Andrew Hecht, MD, Mount Sinai Medical Center: I was drawn to spine surgery as it is one of the most rewarding and technically demanding fields within orthopedic surgery. I like the diversity of the clinical problems that interface between the musculoskeletal and the nervous system. The variety of degenerative, traumatic, deformity and neoplastic diseases that effect the spine and the numerous surgical approaches and treatment options have provided great career satisfaction. The emphasis on making an accurate diagnosis has always been paramount in achieving an excellent surgical outcome. To be a great spine surgeon you need excellent clinical diagnostic skills, decision making as well as superb surgical ability and technique. Spine surgery also is performed on patients of all age groups and activity levels.
Harry Herkowitz, MD, William Beaumont Hospital: My decision to pursue a spinal surgery career occurred during my third year of orthopedic surgery residency. I was greatly influenced by Carl Samberg, MD, an orthopedic surgeon who specialized in children's orthopedics and surgery of the spine. He was one of only a few orthopedic surgeons doing spinal surgery at the time. Spinal surgery as a subspecialty in orthopedic surgery was really in its infancy.
The types of procedures done and instrumentation available for cervical, thoracic and lumbar surgery were limited to spinal rods, hooks and wires. I was fascinated with the ability to correct spinal curvatures and fix unstable spine fractures and remove ruptured discs to get patients out of pain. The surgical procedures were very intriguing and "special." I felt this specialty was the one I wanted to embrace and I pursued a post graduate spine fellowship, one of only a handful in the country with Dr. Richard H. Rothman in Philadelphia, for which I completed and returned to Michigan and Beaumont Hospital in 1980 to begin my practice.
Stephen Hochschuler, MD, Texas Back Institute: I became a spine surgeon because when in the Air Force as a general surgeon (1971-1973) I realized there weren't any real answers to patients who presented with neck, back and leg pain. The state of the art was similar to general surgery 100 to 150 years ago where "belly pain was belly pain was belly pain." There was no real differential diagnosis as to etiologies. I found this to be a challenge which needed to be addressed. Since I was already a surgeon I decided to change my focus to orthopedics and then spinal disorders.
A. Jay Khanna, MD, Johns Hopkins Medical Group: I chose to become a spine surgeon because spine it is one of the few areas in orthopaedic surgery and neurosurgery that hasn't already been "figured out." The spectrum of pathologies and treatment options are diverse and we are still trying to determine which treatment options are best for which patients; I find this intellectually interesting and challenging. In addition, I had the opportunity to train with a few surgeons during my residency, including Dr. John Kostuik, who were leaders in the field and thus inspired me and many of my colleagues to try to follow in their footsteps as we were deciding on which subspecialty fellowship to pursue.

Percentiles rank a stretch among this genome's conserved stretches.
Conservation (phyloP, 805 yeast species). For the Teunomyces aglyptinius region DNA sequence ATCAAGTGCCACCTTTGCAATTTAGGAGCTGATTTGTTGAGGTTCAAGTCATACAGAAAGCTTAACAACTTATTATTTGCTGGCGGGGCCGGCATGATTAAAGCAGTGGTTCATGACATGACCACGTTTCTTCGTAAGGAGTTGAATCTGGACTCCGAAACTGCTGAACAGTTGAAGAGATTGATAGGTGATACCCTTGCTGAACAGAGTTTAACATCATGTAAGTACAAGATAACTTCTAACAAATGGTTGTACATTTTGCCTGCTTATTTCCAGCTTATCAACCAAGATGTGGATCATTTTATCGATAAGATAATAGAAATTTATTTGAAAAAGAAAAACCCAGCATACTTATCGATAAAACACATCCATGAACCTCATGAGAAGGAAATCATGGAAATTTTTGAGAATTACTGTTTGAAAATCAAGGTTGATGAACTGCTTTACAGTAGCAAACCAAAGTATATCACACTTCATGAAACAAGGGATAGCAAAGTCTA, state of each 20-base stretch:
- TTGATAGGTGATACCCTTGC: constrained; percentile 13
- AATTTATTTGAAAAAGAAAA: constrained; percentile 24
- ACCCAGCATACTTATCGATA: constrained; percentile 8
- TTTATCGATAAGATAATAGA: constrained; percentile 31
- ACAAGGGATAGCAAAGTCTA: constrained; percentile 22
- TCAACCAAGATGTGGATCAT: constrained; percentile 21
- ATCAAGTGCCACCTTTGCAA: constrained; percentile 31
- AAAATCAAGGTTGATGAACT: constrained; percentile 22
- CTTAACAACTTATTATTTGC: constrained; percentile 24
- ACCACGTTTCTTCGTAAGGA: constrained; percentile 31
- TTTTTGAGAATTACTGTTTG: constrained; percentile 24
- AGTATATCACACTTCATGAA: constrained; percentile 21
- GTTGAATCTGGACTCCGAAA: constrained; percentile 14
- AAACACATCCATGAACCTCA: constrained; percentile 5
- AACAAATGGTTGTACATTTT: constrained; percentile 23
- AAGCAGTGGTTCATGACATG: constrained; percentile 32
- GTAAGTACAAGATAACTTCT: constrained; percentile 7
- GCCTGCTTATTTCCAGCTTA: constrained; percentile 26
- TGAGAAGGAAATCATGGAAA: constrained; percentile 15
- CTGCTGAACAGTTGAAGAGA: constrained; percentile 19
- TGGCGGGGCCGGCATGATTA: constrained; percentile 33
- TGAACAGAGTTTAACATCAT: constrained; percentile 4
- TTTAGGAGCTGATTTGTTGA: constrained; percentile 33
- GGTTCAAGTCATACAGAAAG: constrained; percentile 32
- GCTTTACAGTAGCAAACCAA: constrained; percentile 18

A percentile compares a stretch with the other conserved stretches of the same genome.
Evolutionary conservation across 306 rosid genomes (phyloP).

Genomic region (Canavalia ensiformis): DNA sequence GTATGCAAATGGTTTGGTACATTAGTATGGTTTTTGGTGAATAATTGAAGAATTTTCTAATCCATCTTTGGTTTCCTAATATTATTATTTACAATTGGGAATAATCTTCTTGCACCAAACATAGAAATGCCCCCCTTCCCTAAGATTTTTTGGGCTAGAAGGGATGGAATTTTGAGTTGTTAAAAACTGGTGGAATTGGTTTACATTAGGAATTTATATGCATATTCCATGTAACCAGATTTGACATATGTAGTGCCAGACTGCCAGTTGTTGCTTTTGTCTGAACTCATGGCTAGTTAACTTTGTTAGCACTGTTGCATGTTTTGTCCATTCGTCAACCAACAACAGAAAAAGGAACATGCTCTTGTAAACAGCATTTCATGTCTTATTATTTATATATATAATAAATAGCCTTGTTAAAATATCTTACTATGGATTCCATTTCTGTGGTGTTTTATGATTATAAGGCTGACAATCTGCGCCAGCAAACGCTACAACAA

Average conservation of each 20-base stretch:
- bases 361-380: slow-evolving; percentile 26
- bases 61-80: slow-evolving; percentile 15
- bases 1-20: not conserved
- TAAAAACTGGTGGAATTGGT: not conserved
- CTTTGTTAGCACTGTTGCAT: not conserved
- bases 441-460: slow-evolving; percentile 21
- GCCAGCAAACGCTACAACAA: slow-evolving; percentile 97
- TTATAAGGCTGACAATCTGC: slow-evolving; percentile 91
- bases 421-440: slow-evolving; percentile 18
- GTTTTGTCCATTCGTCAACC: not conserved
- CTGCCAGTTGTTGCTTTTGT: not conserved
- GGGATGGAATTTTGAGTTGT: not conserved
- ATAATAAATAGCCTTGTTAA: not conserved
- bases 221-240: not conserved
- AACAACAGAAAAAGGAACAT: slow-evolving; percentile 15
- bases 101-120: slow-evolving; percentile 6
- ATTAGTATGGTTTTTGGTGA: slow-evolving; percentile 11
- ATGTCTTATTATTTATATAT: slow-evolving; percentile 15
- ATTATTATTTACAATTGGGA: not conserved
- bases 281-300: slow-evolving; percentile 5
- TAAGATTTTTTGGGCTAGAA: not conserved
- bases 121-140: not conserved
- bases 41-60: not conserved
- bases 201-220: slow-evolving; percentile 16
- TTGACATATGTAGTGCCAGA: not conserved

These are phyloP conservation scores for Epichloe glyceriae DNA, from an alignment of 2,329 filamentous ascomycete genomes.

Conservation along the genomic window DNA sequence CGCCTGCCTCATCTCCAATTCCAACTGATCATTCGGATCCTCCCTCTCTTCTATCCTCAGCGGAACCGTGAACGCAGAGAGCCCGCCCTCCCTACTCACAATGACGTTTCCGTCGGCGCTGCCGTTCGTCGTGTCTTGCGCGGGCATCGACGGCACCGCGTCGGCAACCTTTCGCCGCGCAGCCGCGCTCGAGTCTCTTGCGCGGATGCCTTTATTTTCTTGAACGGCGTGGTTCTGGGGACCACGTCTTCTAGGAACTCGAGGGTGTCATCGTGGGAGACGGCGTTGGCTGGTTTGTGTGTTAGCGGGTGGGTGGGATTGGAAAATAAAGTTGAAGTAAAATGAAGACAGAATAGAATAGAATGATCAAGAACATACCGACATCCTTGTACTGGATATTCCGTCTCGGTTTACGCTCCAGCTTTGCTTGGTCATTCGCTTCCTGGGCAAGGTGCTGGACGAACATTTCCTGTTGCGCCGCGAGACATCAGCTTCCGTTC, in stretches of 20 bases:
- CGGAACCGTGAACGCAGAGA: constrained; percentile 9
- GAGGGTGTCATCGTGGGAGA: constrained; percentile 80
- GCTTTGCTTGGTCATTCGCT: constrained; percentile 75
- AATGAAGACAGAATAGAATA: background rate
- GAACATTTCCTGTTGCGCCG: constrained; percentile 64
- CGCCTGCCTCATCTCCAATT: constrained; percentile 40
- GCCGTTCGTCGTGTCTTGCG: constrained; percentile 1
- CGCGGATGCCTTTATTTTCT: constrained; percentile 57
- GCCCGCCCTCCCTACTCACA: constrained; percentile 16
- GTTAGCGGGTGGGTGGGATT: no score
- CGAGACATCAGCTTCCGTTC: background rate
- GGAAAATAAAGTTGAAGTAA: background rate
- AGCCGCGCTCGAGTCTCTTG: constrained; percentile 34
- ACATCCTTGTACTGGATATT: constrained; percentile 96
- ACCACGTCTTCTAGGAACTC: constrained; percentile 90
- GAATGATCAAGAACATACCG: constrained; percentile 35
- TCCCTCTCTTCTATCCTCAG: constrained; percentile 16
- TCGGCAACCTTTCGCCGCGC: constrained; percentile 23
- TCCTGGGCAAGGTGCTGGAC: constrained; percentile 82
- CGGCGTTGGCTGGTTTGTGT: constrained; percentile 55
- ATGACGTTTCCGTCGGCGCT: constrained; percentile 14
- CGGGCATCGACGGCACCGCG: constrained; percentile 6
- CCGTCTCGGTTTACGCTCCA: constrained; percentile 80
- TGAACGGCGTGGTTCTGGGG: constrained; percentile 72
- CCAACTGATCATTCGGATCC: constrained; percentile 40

Kamal Ibrahim, MD, M&M Orthopaedics: When I was completing my residency training and fellowship, it was a significant time for scoliosis surgery and the management of spinal deformity. New knowledge about natural history of the disease was appearing in the literature. The long term results and problems with the traditional surgery of Harrington rods started to be recognized. Emerging of new procedures such as Cotrel-Debousset segmental system was revolutionary in the surgical correction of scoliosis, the new development in anesthesia such as hypotension during surgery which significantly decreased blood loss, the new experience in the management of adult complex spine problems were just starting to be discussed, which was almost ignored in the past for the lack of knowledge.
These are some of the exciting development in spine surgery which occurred in the late '70s, early '80s which made scoliosis and spine deformity field are very exciting and enjoyable to chose and to get involved in the research in that evolving field. Personally, I felt the pleasure of treating children with spine deformity and experiencing their joy with the successful outcome.
Stephen Parazin, MD, New England Orthopaedic & Spine Surgery: As I was finishing my orthopedics training, I looked around at the subspecialties available to an orthopedist. Most of the subspecialties had a good handle on where the future was going to go with them and how things were going to be treated, but spine was different. Spine was still in its infancy. Spine was still trying to figure out where it was going to go, how it could help people, and in what manner it could. To that end, spine continues to evolve.
We still don't have all the answers. We are still working forward. I think this is what appeals to me the most: the dynamics of the field, the ability to see change, to try to affect patients' lives in a positive way while trying to improve upon those on a daily basis. Spine can give some of the most rewarding results and it can also deal with some of the most complex issues that we face as orthopedist. I think those are some of the main reasons why I chose spine.